Ben Bernanke, the former chair of the US Federal Reserve, once famously remarked that “no one really understands gold prices”. He may have a point. The market dynamics currently in play are certainly challenging for the ordinary investor. But they can be unravelled by examining the relationship between the price of gold and other assets, specifically US government bonds.
The price of gold has risen 10 per cent since the start of the year. And yet US interest rates are rising as the Federal Reserve tightens monetary policy by raising the overnight federal funds rate. Meanwhile, the stock market has recently hit record highs. In classical thinking both of these factors ought to be keeping gold prices in check.
First, let’s look at rates. All things being equal, gold should fall in value when interest rates rise. The calculation appears simple enough: gold yields nothing so it makes more sense to park money in cash – for example very safe government bonds – if you are getting even a modest return on the paper. Owning gold comes with an opportunity cost, which is the amount of money you are losing by not having the same value invested in cash. Now that the Fed is hiking again, gold ought to be losing its lustre as the opportunity cost increases.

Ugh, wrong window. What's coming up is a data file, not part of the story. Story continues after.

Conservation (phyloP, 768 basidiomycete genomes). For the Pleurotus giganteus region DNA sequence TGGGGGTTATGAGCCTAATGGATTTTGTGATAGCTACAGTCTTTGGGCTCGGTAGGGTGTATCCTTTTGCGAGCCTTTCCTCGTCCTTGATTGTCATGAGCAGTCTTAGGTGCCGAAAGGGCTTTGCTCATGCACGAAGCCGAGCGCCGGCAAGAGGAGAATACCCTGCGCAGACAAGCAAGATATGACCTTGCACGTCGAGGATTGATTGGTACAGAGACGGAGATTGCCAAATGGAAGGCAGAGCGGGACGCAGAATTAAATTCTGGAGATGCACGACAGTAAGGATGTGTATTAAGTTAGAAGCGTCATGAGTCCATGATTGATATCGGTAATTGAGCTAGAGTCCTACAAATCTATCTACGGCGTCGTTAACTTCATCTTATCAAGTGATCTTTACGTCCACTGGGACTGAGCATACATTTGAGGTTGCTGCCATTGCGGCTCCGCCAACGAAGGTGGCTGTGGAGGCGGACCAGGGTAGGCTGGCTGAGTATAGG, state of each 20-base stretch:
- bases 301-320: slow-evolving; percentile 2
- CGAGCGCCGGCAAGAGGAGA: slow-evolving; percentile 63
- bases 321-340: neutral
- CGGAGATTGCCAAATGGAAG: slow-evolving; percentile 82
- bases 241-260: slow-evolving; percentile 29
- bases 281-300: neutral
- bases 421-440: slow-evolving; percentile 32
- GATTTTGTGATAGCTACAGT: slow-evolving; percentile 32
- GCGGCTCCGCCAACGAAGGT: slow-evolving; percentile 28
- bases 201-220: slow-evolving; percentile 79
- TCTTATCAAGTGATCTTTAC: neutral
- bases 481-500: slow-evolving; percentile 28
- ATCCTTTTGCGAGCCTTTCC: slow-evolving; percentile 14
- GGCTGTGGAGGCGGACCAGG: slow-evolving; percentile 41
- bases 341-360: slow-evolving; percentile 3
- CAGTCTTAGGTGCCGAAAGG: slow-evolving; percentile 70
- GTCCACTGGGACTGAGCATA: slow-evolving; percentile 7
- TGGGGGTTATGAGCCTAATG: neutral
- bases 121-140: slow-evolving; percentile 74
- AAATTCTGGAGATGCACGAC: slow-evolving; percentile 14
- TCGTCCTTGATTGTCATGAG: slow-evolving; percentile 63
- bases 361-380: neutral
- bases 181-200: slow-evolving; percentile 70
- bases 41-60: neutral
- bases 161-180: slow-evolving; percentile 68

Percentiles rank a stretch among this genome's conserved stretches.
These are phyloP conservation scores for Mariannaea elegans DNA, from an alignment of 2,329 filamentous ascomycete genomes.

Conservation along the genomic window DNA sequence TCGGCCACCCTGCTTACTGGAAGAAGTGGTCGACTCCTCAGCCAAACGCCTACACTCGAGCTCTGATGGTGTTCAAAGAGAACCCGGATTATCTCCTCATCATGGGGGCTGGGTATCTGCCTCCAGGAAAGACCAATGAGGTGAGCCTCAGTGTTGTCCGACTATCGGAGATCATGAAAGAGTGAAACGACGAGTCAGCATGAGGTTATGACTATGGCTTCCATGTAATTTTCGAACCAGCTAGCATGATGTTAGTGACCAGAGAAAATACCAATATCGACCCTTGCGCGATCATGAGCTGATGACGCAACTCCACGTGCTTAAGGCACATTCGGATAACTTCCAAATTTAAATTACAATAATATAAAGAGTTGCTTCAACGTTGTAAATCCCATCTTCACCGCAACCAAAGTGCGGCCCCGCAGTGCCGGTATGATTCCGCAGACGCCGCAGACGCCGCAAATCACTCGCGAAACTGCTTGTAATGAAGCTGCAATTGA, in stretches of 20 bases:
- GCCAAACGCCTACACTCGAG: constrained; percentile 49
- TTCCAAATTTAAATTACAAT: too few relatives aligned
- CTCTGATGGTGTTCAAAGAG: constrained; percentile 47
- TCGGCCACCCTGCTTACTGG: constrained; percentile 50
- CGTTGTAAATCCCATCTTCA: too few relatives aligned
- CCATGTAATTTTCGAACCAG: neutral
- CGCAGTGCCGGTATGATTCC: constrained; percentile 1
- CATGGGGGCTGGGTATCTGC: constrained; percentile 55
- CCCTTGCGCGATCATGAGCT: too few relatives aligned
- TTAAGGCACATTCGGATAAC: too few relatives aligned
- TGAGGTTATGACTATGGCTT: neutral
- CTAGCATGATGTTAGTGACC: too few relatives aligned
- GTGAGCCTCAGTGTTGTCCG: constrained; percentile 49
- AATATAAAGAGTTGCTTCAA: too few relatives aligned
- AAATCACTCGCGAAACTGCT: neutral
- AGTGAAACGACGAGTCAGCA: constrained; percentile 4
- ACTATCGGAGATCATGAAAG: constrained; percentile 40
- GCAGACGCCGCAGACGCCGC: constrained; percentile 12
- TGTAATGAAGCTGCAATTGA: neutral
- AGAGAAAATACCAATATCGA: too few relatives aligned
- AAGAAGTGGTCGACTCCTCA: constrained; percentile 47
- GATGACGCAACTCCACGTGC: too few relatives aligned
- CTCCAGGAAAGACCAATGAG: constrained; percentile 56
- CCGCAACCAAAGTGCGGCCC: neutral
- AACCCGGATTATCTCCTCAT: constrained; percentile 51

So could it just be a simple case of buy the rumour, sell the fact? The rationale is simple enough: investors tend to dump gold in the lead-up to expected rate hikes and buy dollars. Once the hike happens they sell the dollars (which will have risen in value) and buy back gold, which is now cheaper.
It would not be the first time this has happened. Notably in 2004 a Fed hiking cycle sparked an upsurge for gold.
But it doesn’t end with the headline interest rate. We must also factor in inflation as this eats into your returns. Nominal interest rates set by a central bank vary from the ‘real’ interest rate in the market, which is what you can expect from benchmark bonds after allowing for inflation.
To understand gold prices and rates we therefore have to discount the inflation as this is what determines the opportunity cost. Real interest rates – nominal rates minus inflation – are a much better guide for gold. As the chart shows, there is a very close inverse correlation between real rates and gold. It’s not perfect, but it’s tight enough.